|Workshop by mbs||posted 09-10-2011 07:31 PM||10256 reads||31 times favorited||46 comments|
Most recent video tour on 8/25/13.
Update my workshop with some felder equipment in 9/12
There are a few things I’ve done that I really like and I would do over again. And a few things I would do differently. I guess this is the forum to share the good, the bad, and the ugly. Most of the ideas listed below were developed while I was working in a 2 car garage. I was fortunate enough to build a larger garage and incorporate many of the ideas. Setting up a shop is more of a continuous journey and not a discrete event. I’ll never be done. There is always something else I need (want) and something I need to sell.
The pics can be seen at “my workshop”
The good -
Position the saws, planer, jointer, shaper so the outfeed is in front of the garage door and you won’t lose valuable working space.. I realize this only works when the weather is nice and you have a large garage door to point them at.
Make a covered patio and supply electricity to it. It’s nice to work outside in the shade and it’s healthier too. Clean-up is easy with a leaf blower.
Put skylights in the shop to let in natural light. Supplement with a lot of T8 florescent lights
Make dedicated cabinets to hold items. e.g. plane cabinet, sanding cabinet, drill cabinet. ...
Learn how to make customized dust collection fittings. it will save you a bunch of money.
Mount your dust collector and compressor outside (if possible). They take up floor space and are noisy.
Put dust collection floor sweeps in the corners and blow the dust from one end of the shop to the other.
Plumb in a lot of electrical outlets (inside and outside) and install airlines to get to the major areas.
If you have both a radial arm saw and the miter saw build them on the same platform to reduce space.
Put equipment on good castors to move it easily.
The bad (what I regret):
I wish I would have put the dust collection piping and some electrical outlets in the floor. It would look nicer and be safer to work around.
Don’t install too many windows because they take up valuable wall space.
I would consider having a wood floor because it would be more comfortable than standing on concrete. I don’t have any experience with wood floors and I’m not sure they would withstand the weight of some of my tools.
I wish I would have purchased a 3 phase rotary converter and purchased 3 phase equipment. I believe three phase is less expensive and better than single phase. Higher end equipment is made with three phase power and it can be cheaper than single phase.
I made an office that I really don’t use. I would rather have the shop floor space.
Before I acquired some of the bigger tools there was enough room to park a car in the shop. Now I regret allowing a car there because my wife thinks it’s her parking space.
Don’t use the rubber flooring that I used. It shows all tracks and never looks good. I would use epoxy with sand next time.
I hope this helps.
Made some dust collection fittings. Dust collection on jds Multi router before video
Installing the Clearview 1800 in my new shop.
I have a 20’ x 30’ 2×4 framed shop that has insulated & finished walls and ceiling.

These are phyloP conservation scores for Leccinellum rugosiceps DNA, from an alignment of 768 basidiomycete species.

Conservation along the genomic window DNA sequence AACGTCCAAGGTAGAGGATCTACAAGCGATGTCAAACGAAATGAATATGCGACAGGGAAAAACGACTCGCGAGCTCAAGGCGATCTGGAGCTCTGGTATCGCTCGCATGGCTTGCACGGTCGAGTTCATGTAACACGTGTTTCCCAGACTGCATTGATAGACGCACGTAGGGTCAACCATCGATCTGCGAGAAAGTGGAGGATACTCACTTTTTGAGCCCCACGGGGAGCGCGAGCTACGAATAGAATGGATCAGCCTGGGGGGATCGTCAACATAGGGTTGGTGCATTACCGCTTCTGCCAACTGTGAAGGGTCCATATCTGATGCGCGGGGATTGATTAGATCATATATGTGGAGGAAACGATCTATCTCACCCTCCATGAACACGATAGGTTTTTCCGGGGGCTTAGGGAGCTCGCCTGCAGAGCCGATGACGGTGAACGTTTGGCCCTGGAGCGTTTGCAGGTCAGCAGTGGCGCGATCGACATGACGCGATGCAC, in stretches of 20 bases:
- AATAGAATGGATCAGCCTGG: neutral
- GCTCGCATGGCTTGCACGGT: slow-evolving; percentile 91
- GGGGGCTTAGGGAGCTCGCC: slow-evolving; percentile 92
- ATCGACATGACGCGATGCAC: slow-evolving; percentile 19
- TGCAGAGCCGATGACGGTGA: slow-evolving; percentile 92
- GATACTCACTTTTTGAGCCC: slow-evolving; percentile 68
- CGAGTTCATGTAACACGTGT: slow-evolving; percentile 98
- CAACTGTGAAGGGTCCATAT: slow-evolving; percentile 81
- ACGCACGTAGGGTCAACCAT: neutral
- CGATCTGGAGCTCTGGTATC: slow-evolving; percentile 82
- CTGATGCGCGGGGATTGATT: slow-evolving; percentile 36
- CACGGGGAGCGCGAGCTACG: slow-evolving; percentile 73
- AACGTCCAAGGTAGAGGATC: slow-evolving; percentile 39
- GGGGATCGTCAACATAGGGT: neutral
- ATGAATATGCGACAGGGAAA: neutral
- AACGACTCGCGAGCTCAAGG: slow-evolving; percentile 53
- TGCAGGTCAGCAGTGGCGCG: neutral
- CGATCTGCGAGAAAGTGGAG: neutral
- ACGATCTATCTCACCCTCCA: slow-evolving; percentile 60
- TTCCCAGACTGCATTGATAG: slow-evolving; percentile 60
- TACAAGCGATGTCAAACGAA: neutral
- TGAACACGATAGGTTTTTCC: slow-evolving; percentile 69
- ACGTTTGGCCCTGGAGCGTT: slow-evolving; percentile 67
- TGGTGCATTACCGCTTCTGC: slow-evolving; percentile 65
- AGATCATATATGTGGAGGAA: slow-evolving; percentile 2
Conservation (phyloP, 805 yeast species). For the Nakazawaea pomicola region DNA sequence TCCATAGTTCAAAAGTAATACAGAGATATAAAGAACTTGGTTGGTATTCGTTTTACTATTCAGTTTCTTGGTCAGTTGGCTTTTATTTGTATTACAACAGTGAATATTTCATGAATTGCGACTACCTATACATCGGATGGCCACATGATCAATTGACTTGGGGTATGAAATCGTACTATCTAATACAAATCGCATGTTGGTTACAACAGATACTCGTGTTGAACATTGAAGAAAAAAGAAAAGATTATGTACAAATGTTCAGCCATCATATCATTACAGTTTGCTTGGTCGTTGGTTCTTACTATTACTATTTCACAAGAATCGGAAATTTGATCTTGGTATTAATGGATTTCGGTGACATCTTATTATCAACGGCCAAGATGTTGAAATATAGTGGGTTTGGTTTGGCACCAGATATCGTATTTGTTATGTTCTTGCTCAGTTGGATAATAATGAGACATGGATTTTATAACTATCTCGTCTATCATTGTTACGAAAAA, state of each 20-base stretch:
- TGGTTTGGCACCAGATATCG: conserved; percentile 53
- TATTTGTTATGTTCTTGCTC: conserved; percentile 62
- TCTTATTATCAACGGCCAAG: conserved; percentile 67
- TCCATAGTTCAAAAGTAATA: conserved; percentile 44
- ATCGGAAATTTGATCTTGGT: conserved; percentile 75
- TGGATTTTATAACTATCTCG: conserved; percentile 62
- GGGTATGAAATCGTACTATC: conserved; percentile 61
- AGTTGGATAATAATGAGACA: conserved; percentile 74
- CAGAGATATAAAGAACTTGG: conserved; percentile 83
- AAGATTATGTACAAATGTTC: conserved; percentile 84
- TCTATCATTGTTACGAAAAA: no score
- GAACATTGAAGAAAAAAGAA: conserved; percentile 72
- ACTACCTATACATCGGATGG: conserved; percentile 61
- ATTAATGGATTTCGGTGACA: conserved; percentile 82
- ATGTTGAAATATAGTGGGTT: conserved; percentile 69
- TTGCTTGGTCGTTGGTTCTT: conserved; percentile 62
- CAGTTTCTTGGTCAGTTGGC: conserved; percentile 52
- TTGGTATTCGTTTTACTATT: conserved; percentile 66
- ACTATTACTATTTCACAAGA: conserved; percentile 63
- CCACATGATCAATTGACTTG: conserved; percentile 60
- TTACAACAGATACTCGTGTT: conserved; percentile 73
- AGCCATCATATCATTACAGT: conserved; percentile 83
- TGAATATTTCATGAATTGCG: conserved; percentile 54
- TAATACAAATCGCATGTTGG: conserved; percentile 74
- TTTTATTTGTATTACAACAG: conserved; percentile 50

The DC is mounted in the corner of the shop to a wall with foam isolation pads to help dampen the noise from the motor transmitting to the wall. I’m using 7” spiral trunk with 6” drops.
Standing 6’ away the noise from an Iphone app was 93db without a trashcan or any ducting.
A 10’-3” high closet was built around the unit. The walls consist of staggered 2×4’s with Roxul safe and sound between the studs. The inside of the room was finished with 1/2” sound board and 1/2” drywall. The outside of the room was finished with 1/2” soundboard and 3/4” grade A birch plywood.
The door is 37” wide and 10’-3’ tall. It’s made the same as the walls except to make it lighter I didn’t put the drywall on the inside. But, some left over Styrofoam was applied (I didn’t notice any difference in sound when I applied the styrafoam).
The sealing surface of the door has 3/16” thick x 1.25” wide rubber insulation.
The ceiling was built with 2×4’s with roxul and soundboard. The motor is cooled from filtered air exiting the ceiling. I put some styrofoam near the motor but not completely surrounding it to try to reduce the sound. I don’t think it had much affect.
Approx 8’ of 8” diameter R8 ducting vents filtered air to the shop and acts as a muffler. The 8” diam outlet isn’t big enough for the air to escape so the room is pressurized. to help reduce the pressure, another 4” diameter outlet was added near the floor. I can still feel quite a bit of air escape in the .25” gap under the door.
The sound measures 73 to 74 db without any blast gates installed.
With the blast gates installed and the bottom of the door sealed the system produces 64 db (with one blast gate open). I’m happy, happy, happy. I can actually hear the stereo playing with the duct collector on. It made a big difference once the piping was completed.
Some pics are below.
As a side note, I installed another CV at my other shop and used 6” S&D pvc. The PCV is WAY easier to work with and is a much cleaner install (IMHO). I’ll never use metal again. I estimate that it has taken me 10x longer to cut/fit/seal the metal.
The wall (note: the white strip is a rubber gasket to seal the door when it’s closes)
-- Sorry the reply is so long. I didn't have time to write a short reply.